What do these various surveys tell us about India’s foreign policy and what lessons can we draw for the future? First, from a power political perspective, i.e. the perspective of statesmen, India’s economy and military rank it among the leading countries of the world. However, public opinion focuses more on societal factors, on which India does not come off well. Incidents such as the Gujarat riots of 2002 and the Delhi gang rape of 2012 severely undermine world opinion of India’s democratic credentials and state capacity. If, as many have argued, India is to become a soft-power giant in years ahead, it must first improve its public institutions. Tellingly, in a 2011 ranking of the world’s top thirty countries in terms of soft power – a composite index of the quality of government, culture, diplomacy, education, and business/innovation – India ranked twenty-seventh, slightly ahead of Russia.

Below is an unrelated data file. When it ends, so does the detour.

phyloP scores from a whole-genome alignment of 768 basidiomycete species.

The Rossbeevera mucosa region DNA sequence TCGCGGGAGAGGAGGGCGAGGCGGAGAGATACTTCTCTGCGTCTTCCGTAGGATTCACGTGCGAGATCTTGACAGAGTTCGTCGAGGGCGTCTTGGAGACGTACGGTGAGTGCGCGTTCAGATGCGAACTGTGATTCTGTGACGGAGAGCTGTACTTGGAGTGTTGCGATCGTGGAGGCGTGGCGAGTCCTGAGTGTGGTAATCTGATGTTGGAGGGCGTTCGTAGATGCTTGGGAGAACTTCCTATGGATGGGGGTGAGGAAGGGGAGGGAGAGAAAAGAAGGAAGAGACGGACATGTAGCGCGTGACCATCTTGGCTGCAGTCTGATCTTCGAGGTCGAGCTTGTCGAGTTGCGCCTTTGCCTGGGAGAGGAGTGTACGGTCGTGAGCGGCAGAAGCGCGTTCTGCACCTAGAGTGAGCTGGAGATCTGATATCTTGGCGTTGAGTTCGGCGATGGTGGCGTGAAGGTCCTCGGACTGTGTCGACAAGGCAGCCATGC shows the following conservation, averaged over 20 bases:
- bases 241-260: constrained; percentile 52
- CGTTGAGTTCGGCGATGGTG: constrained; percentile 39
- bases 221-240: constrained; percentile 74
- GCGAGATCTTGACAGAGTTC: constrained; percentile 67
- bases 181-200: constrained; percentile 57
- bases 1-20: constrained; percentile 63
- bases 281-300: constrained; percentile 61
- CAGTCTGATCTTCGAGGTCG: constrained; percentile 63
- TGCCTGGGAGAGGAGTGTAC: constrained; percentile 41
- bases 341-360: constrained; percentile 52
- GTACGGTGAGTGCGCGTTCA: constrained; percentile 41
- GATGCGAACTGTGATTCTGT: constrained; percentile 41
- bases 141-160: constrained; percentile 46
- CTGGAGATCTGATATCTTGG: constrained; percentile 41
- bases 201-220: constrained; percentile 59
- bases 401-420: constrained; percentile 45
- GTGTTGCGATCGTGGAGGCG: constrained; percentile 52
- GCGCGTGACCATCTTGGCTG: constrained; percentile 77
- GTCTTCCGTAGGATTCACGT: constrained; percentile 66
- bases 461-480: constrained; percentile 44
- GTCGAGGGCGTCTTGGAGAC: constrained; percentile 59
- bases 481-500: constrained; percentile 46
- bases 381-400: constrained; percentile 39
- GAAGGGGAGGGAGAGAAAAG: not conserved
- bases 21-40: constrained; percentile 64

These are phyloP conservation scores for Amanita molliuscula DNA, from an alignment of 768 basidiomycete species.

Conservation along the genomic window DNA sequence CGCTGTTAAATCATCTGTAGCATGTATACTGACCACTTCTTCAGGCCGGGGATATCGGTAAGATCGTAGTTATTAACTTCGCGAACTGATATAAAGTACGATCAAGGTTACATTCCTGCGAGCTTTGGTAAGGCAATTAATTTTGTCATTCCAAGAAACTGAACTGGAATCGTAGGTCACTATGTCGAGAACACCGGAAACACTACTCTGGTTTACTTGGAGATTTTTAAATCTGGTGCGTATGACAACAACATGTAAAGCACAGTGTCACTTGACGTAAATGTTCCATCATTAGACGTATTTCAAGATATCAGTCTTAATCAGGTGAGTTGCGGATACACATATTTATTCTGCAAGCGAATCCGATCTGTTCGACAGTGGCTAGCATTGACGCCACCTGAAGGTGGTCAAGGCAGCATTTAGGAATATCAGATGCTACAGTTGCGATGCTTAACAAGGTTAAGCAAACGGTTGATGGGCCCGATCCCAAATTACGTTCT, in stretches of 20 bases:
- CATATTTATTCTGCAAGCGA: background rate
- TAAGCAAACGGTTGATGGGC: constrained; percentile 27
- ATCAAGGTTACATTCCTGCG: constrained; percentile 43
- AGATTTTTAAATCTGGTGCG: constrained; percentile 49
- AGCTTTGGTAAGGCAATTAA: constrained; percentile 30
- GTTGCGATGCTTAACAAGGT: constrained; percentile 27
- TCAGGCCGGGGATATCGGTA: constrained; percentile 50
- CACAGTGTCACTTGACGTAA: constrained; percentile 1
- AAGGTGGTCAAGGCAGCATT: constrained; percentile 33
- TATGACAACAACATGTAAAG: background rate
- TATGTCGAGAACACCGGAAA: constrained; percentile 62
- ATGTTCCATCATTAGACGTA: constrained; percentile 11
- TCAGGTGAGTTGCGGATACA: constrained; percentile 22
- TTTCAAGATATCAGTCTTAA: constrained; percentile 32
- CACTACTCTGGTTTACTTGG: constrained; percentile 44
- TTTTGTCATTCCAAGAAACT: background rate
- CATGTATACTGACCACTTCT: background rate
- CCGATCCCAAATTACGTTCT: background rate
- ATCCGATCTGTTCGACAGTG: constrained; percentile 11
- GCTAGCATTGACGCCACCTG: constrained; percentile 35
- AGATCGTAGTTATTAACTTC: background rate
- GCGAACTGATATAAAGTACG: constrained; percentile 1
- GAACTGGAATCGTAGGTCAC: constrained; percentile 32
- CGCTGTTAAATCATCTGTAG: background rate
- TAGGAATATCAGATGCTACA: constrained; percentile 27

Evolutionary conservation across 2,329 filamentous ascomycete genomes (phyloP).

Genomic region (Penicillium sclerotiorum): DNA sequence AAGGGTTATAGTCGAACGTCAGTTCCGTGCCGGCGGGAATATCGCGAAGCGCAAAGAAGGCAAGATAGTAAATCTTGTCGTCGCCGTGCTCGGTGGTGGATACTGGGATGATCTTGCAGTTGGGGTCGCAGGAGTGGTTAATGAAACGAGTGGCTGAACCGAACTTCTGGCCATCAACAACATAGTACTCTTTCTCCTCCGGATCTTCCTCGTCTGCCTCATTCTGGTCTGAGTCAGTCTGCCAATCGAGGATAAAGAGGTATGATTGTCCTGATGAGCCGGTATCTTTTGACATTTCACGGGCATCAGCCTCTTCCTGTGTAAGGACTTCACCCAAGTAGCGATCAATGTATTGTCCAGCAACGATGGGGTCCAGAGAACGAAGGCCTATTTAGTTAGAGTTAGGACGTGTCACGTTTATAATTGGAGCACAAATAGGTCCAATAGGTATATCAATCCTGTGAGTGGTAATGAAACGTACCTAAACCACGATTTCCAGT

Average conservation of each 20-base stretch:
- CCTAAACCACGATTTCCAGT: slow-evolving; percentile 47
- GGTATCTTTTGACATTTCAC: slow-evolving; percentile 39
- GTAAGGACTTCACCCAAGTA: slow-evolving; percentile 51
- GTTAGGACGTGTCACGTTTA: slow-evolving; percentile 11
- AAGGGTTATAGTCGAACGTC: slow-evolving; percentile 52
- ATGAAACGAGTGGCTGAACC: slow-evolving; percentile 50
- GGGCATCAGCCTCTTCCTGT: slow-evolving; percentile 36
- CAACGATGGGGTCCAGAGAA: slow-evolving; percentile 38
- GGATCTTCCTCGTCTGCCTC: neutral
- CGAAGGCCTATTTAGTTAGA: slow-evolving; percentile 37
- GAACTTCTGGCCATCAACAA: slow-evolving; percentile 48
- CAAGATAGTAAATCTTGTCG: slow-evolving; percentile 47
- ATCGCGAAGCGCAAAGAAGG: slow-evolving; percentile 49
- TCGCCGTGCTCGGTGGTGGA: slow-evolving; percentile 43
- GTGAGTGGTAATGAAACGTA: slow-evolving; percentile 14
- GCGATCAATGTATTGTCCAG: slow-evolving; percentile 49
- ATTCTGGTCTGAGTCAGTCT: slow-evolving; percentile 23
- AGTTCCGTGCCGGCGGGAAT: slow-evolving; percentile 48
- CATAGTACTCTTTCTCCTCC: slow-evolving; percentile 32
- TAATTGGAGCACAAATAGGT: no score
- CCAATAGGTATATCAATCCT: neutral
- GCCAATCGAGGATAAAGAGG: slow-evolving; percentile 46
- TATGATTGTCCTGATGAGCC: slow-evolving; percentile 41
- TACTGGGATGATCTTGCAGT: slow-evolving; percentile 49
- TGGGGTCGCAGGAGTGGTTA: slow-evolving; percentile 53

Second, the data point to regional imbalances in India’s diplomacy. Publics in South Asia and Sub-Saharan Africa appear to be the most positive toward India (a marked contrast to South Asia’s leaders’ approaches to India). However, societal awareness of India and assessments of its influence remain dismally low in other parts of the world. In particular, high levels of ignorance and indifference toward India in East and Southeast Asia suggest that Delhi’s Look East Policy has made limited progress in a region permeated by Chinese cultural and socio-political influences. In today’s world of declining inter-state military conflict, if great power competition can be considered a struggle to capture the global imagination, India’s reach is extremely limited. Needless to say, Indian public diplomacy needs to dramatically widen its geographical net.